Founded in 1899, Austin Country Club is one of the oldest golf clubs in the state of Texas. Fifty years after its formation, the club moved to Riverside Drive where it remained until finally settling at a 180-acre Davenport Ranch site in 1984.
Pete and Alice Dye were tasked with laying out the current course on land adjacent to Lake Austin and they routed the opening seven holes on largely flat terrain beside the water, with the remaining holes set out on hillier parts of the property.
The elevation changes on holes 8 to 18 are severe – Deer Creek Canyon winds its way across holes 11 to 13 – leading to one commentator describing the back nine as “a wild ride, a golf version of a bucking bronco (and) not for the faint of heart or rickety of swing”.
The WGC Match Play Championship was hosted at Austin Country Club in 2016 after a lengthy stay at Dove Mountain and a once-only stop at TPC Harding Park in 2015. The event has since remained at Austin Country Club.
I arrived at Austin Country Club with two thoughts. First, I knew most of the front nine from tv as it is played as the back nine in the Dell World Matchplay. Second, a good friend of mine who has played most of the world’s most highly ranked courses thought it to be good, but not great.
This design by Pete Dye receives some criticism in two areas. First, for the longer scratch players potentially all of the par fives can be reached in two shots assuming one finds the fairway. Second, four of the holes near Lake Travis are wide open (after the tee shot on the third) while the rest of the course is tree-lined. Some players feel this inconsistency detracts from the course. As to the first critique, Mr. Dye finishes all of the par fives with very compelling and challenging green complexes. Therefore, chances are limited for eagles and even birdies for the best players. Second, there are many fine courses that have an inconsistency due to their routing; Cypress Point and Crystal Downs come to mind. I am not suggesting that Austin Country Club is as good as those but merely making the point.
What I liked the most about Mr. Dye’s design and routing is the wonderful balance of drama and fun that occurs throughout the course. Drama is evident often beginning with the tee shot over water on the shorter par 3 second hole. Water presses against the left side of the green on the third with tricky mounding off the right. The fourth is a risk-reward drivable par 4 over water but one must carry all the way to the green. Five has water down the left side. The eighth has a deep canyon off the left side of the par 3 eight as well as the canyon to the left of eleven and twelve from tee to green. A deep ravine also fronts the twelfth green. The back of the tenth green is a falloff of perhaps 25 feet. Another deep canyon fronts the green on the finishing hole.
The fun factor is high due to the decisions one must make in terms of taking on the challenges due to those dramatic shots, some tilted fairways, and a lot of change in terrain and land movement. The bunkering is very good on the course, well placed, appropriate in number, and a mixture of penal and a chance for recovery.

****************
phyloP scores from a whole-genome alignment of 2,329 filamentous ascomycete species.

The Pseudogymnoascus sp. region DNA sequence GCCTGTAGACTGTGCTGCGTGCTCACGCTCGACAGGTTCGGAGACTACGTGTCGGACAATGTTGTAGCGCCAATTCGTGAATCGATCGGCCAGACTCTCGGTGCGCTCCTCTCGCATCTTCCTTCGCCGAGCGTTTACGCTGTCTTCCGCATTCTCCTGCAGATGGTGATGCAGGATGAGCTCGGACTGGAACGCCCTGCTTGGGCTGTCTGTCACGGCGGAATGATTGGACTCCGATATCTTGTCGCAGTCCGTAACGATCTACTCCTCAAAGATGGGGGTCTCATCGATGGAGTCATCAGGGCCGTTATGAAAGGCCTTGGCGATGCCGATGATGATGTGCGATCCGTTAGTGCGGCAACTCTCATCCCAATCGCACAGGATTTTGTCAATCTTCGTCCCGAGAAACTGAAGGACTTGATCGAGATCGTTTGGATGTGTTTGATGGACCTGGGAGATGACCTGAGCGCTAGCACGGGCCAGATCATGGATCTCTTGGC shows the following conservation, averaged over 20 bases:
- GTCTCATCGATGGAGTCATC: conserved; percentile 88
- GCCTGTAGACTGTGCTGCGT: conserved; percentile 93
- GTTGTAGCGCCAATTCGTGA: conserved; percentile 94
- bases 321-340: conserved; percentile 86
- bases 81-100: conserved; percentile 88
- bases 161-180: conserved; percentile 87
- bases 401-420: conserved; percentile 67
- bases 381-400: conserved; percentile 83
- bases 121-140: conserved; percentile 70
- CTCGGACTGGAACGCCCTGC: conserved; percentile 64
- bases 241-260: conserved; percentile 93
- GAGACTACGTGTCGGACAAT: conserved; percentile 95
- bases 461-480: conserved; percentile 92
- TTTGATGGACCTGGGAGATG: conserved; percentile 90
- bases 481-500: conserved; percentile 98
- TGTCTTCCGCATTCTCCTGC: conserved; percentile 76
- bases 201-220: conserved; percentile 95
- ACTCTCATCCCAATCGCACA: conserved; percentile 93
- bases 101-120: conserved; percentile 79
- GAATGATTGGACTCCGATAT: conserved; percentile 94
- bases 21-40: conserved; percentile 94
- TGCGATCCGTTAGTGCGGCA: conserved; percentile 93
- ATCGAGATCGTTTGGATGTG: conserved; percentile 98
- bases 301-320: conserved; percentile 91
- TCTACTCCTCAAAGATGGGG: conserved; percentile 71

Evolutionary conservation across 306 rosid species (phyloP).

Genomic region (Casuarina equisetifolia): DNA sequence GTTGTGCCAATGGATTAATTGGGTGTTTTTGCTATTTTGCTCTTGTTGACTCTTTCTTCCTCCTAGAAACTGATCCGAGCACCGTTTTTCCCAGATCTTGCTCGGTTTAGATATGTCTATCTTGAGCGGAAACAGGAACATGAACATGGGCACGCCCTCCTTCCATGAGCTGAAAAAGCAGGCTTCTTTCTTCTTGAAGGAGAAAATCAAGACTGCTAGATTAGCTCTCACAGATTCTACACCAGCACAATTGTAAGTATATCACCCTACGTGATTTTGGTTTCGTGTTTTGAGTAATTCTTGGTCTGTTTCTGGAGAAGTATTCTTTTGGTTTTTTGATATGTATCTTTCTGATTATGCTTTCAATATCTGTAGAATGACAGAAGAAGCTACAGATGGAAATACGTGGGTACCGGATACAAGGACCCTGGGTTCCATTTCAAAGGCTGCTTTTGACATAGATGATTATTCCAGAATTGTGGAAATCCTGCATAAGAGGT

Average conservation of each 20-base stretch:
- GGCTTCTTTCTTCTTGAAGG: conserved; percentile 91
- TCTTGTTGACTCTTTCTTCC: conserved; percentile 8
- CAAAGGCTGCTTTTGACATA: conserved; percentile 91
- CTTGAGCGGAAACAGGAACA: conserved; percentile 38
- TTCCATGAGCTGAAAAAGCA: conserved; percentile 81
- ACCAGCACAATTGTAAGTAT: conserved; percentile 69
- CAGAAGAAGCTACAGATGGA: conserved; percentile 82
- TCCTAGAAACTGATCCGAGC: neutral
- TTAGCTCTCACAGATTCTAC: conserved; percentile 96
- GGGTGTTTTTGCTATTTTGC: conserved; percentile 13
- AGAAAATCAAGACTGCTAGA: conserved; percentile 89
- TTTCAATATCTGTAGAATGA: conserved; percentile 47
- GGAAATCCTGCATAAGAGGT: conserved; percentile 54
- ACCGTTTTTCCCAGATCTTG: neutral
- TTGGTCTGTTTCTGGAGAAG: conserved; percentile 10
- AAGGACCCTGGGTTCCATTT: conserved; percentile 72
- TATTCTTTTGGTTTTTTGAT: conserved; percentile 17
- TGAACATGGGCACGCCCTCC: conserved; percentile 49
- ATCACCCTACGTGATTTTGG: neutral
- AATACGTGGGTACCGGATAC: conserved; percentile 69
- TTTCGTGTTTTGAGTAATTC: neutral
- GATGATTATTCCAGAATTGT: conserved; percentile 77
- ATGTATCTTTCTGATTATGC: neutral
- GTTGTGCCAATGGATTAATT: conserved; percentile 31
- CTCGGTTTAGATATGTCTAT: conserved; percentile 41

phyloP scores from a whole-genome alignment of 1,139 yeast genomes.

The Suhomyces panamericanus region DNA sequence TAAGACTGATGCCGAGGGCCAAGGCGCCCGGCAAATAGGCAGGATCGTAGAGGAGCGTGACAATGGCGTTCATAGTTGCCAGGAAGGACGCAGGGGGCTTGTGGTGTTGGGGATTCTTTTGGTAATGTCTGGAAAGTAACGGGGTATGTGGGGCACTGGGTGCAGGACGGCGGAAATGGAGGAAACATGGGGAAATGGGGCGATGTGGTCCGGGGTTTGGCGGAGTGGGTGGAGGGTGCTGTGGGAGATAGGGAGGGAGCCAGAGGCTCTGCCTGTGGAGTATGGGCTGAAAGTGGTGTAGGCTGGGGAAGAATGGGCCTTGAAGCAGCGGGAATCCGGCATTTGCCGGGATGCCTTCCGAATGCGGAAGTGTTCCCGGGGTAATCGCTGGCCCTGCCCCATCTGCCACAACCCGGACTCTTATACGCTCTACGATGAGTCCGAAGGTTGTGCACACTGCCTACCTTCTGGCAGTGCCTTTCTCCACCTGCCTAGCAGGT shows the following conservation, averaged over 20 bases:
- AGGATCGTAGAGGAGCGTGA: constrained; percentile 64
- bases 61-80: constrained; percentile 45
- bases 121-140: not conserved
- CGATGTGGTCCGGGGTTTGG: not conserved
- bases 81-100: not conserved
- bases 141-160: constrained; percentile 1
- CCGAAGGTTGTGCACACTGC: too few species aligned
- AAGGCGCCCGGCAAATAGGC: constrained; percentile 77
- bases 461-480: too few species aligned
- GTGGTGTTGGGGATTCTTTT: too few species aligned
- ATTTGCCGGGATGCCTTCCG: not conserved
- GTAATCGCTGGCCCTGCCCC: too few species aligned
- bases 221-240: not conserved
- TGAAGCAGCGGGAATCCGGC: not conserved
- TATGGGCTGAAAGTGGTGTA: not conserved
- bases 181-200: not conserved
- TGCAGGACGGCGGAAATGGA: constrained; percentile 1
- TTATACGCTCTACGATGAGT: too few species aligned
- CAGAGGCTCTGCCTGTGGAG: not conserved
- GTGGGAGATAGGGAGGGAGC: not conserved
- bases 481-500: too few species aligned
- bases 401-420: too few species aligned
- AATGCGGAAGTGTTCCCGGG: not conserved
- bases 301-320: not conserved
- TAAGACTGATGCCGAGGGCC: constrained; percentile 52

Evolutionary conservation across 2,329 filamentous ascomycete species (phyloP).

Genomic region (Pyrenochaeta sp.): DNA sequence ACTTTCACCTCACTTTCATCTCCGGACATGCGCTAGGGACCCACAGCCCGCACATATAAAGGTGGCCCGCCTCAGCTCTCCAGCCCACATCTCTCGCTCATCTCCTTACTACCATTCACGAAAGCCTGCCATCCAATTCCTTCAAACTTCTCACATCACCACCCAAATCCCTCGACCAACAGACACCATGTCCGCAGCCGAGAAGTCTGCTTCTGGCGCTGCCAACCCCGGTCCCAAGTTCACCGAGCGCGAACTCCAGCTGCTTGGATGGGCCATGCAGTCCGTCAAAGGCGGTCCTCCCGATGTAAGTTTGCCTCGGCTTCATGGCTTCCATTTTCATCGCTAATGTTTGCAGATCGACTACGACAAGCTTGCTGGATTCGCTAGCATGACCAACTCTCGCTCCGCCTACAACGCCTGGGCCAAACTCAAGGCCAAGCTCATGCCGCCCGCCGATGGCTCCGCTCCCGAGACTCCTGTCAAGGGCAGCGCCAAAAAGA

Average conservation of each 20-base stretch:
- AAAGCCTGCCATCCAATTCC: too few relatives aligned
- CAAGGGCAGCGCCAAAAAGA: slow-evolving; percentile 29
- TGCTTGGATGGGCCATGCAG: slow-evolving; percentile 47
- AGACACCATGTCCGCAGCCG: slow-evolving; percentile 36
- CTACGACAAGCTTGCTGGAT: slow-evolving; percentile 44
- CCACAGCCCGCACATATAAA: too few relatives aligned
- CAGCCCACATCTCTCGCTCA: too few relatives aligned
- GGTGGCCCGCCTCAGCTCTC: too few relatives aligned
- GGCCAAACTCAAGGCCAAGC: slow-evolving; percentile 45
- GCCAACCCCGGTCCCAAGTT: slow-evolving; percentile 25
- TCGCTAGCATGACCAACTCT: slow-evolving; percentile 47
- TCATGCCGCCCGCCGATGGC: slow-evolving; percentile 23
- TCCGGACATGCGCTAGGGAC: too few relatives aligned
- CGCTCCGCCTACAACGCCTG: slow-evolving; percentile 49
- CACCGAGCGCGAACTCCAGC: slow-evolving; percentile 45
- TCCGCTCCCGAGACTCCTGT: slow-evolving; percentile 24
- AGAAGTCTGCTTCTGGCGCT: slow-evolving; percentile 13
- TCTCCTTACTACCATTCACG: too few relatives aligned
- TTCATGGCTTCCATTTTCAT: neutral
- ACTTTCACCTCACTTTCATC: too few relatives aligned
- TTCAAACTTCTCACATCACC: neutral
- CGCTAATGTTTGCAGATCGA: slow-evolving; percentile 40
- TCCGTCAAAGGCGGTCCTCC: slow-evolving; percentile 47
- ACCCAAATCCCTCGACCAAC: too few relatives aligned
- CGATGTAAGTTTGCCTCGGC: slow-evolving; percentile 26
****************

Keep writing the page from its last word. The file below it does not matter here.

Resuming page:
Finally the green surfaces are strong. I could not figure out the pace for much of my round as the use of spines and swales are trickier than they appear. There are several false fronts. Surrounding the greens is a very strong mixture of bunkers and mounding. Our pin placements were often in the hardest spot for recovery of the green for me. I know that playing the course more often will lead to one “learning where to miss.”
As far as designs by Mr. Dye, overall the course is not as tough at the Stadium/Players course at TPC Sawgrass, nor PGA West Stadium, The Ocean Course at Kiawah, or The Pete Dye course at French Lick. It is more similar to The Honors Course or The Golf Club in matching both playability with difficulty.
In sum, I really liked the golf course. Looking at the list of best golf courses in Texas from various sources, on most lists there are 2-3 ahead of it that I have not yet played. But of the top fifteen other courses in Texas that I have played, I would put it somewhere between fifth to seventh. Part of that ranking is that it is very much a walking golf course. The visual appeal is high throughout the round. It is not a tricked up golf course and feels more traditional, somewhat out of character to Mr. Dye’s reputation. There is a very good variety of holes here both in length, strategy, decision-making, difficulty, and ending nearly always in a very good green complex. Finally, this is a course that would be fun to play every day as it feels like it would play differently every time based upon wind direction and cup location.
1. This short par 4 doglegs sharply left with two hidden bunkers after the turn designed to give pause to the longest hitters. The green has two waves/spines on it sloped back to front and is surrounded by trees, bushes and six bunkers, of which two on the left are pot bunkers. The length might suggest it’s an easier start, but par is not guaranteed.